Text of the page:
Pete Brook is a freelance writer and curator interested in social justice and the politics of visual culture. He writes and edits Prison Photography, a website that analyzes imagery produced within, and about, prisons, with a focus on the American prison industrial complex. Pete holds masters degrees in Art History (University of St Andrews) and Art Gallery and Museum Studies (University of Manchester). Among his artistic and activist pursuits, Pete has lectured internationally on the topic of photography, taught art in prisons, volunteered with Books To Prisoners and served as a board member with University Beyond Bars, a prison college education non-profit. His work has been featured by The New York Times, The British Journal of Photography, Kickstarter, Featureshoot, Seattle Weekly and Dvafoto. He has curated multiple shows including, Non Sufficient Funds, Vermillion Gallery, Seattle, WA (Apr 2010); Cruel and Unusual, Noorderlicht Gallery, Holland (Feb-Apr 2012) which later traveled to Amsterdam, New York, Sydney and Ireland; The Depository Of Unwanted Photographs, Photoville, New York (Sept. 2013); and Seen But Not Heard, Kulturni Centar Belgrada, Belgrade, Serbia (Dec, 2013). Pete writes regularly for Raw File, the WIRED photography blog. He is currently working on a book about the history of prison photography, to be published in 2014 by Silas Finch. Pete lives in Portland, Oregon.

John Edwin Mason teaches African history and the history of photography at the University of Virginia. He has written extensively on early nineteenth-century South Africa history, especially the history of slavery, and on South African popular culture, especially the Cape Town New Year's Carnival and jazz. Current projects include curating a major exhibition of Gordon Parks' photography that opens at UVA's Fralin Art Museum in the fall of this year and writing a book about the photoessays about African-American politics and culture that Parks photographed and wrote for Life between 1948 and 1970. He is also a documentary photographer with a long-term interest in exploring race and gender in American motor sports.  Until recently, he was an active musician, performing with the Charlottesville and University Symphony Orchestra, the Lynchburg (Virginia) Symphony Orchestra, and the New Lyric Theatre, among many other groups. He contributes regularly to Ellingtonia, the publication of the Duke Ellington Society.

Joy Salyers is the Executive Director of the North Carolina Folklife Institute. She received her MA in Folklore from UNC-Chapel Hill, and has conducted fieldwork in several states, including a long-term life review oral history project, and a collaborative project documenting, through text and photos, members of a modern performance community. She is the current secretary of the North Carolina Folklore Society. Salyers has more than ten years’ experience in project management, including running her own consulting business, facilitating an innovative education program at UNC-Chapel Hill, and developing and executing projects with multiple partners, including county agencies, nonprofits, community groups, and museums. A decade of work in the white anti-racist movement informs her particular interest in the ethics and equity of engagement. Her work has been recognized with the Robert E. Bryan Public Service Fellowship from UNC-Chapel Hill’s Carolina Center for Public Service. Salyers is also an award-winning curriculum developer who has developed and taught courses at the elementary, middle school, and university level. She has taught courses for the certificate in documentary arts at Duke University’s Center for Documentary Studies for more than ten years.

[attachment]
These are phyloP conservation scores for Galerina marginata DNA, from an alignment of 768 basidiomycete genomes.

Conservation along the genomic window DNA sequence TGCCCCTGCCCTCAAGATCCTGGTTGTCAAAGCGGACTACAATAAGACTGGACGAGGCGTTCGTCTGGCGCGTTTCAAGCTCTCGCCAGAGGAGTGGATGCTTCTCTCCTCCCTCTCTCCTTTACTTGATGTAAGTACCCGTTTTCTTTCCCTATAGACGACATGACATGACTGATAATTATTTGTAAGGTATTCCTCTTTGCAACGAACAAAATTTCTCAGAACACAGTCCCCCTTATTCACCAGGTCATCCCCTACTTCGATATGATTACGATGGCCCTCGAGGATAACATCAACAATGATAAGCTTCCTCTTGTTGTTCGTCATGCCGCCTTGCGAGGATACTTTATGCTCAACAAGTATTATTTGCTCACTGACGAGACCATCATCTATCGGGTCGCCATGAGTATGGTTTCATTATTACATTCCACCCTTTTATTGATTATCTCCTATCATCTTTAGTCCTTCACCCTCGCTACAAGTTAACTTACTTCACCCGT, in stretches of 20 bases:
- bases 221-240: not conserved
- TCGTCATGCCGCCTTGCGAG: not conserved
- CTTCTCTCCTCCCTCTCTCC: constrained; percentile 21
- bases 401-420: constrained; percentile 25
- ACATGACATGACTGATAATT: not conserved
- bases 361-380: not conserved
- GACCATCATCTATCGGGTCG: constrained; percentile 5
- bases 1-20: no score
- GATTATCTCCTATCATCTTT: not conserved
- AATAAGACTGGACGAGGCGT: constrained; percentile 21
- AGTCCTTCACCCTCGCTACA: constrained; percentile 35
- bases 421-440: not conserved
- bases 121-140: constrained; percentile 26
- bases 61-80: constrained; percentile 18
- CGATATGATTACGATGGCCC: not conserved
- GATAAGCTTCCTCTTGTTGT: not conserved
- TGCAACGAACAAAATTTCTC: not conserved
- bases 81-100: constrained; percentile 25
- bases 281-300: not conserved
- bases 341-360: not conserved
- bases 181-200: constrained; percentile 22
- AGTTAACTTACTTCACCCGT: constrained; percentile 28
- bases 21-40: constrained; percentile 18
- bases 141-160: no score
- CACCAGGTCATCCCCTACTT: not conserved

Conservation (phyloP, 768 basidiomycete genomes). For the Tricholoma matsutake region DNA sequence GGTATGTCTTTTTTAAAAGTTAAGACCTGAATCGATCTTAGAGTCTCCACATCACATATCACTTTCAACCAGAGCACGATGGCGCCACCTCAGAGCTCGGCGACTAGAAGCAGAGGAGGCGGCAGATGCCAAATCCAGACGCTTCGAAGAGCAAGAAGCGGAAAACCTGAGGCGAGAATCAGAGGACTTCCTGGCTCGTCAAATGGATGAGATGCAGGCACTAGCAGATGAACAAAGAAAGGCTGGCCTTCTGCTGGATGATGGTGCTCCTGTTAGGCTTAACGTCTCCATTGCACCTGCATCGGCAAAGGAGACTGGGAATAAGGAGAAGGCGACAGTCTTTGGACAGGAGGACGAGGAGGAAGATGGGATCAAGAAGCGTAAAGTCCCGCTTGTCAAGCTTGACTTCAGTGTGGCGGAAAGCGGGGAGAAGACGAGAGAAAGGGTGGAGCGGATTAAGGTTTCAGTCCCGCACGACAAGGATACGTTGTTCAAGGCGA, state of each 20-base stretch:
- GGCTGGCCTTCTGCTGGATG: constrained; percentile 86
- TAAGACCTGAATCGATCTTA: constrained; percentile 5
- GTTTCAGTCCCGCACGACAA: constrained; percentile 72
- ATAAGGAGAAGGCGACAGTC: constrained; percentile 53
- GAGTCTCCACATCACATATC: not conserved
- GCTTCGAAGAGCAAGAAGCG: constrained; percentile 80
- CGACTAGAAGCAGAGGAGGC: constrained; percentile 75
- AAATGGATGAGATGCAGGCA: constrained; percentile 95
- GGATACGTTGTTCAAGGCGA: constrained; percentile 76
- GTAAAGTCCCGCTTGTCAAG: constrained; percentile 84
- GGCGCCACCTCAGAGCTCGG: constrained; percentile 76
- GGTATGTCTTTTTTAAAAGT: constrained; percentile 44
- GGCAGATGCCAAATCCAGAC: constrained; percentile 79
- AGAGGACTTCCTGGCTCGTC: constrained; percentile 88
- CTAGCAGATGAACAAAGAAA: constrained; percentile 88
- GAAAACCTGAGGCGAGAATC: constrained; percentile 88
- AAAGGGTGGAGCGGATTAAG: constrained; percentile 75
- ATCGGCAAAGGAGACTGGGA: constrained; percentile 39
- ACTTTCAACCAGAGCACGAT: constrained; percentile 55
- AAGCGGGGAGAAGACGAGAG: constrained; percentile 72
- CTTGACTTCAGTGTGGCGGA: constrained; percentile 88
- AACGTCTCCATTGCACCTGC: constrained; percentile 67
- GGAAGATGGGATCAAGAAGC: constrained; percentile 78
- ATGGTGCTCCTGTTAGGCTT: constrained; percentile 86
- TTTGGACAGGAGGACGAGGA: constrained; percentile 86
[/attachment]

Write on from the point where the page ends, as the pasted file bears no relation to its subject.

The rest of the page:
Elaine McMillion Sheldon is an award-winning documentary storyteller, visual journalist and one of Filmmaker Magazine’s 25 New Faces of Independent Film. Her most recent project, Hollow, communicates the issues of rural America through the eyes, voices and ideas of Southern West Virginians. Hollow is a recipient of a 2013 Peabody Award and was awarded 3rd prize by World Press Photo's Interactive Documentary Awards. Sheldon was chosen a fellow for the 2013 Future of Storytelling and has represented and screened Hollow at 46 events including, the 2013 New York Film Festival, 2014 SXSW Interactive, i-Docs Conference, IFP Conference, Camden International Film Festival, StoryCode NYC, West Virginia International Film Festival, Massachusetts Institute of Technology’s Open Documentary Lab, Harvard University’s Berkman Center, the Museum of Moving Image and at dozens universities, libraries and high schools throughout the Appalachian region. In November 2013, Hollow was selected for the DocLab Showcase at the International Documentary Festival of Amsterdam.  She has produced two Op-Docs for the New York Times; West Virginia Still Home and For Seamus. Her work has also been featured in The Huffington Post, LA Times, The Atlantic, Filmmaker Magazine, POV blog, Matador Network and PBS MediaShift.  Sheldon earned a B.S. from West Virginia University in Journalism and a M.F.A. in Visual and Media Arts from Emerson College. She was born in Abingdon, Virginia but grew up in Logan County and the Kanawha Valley.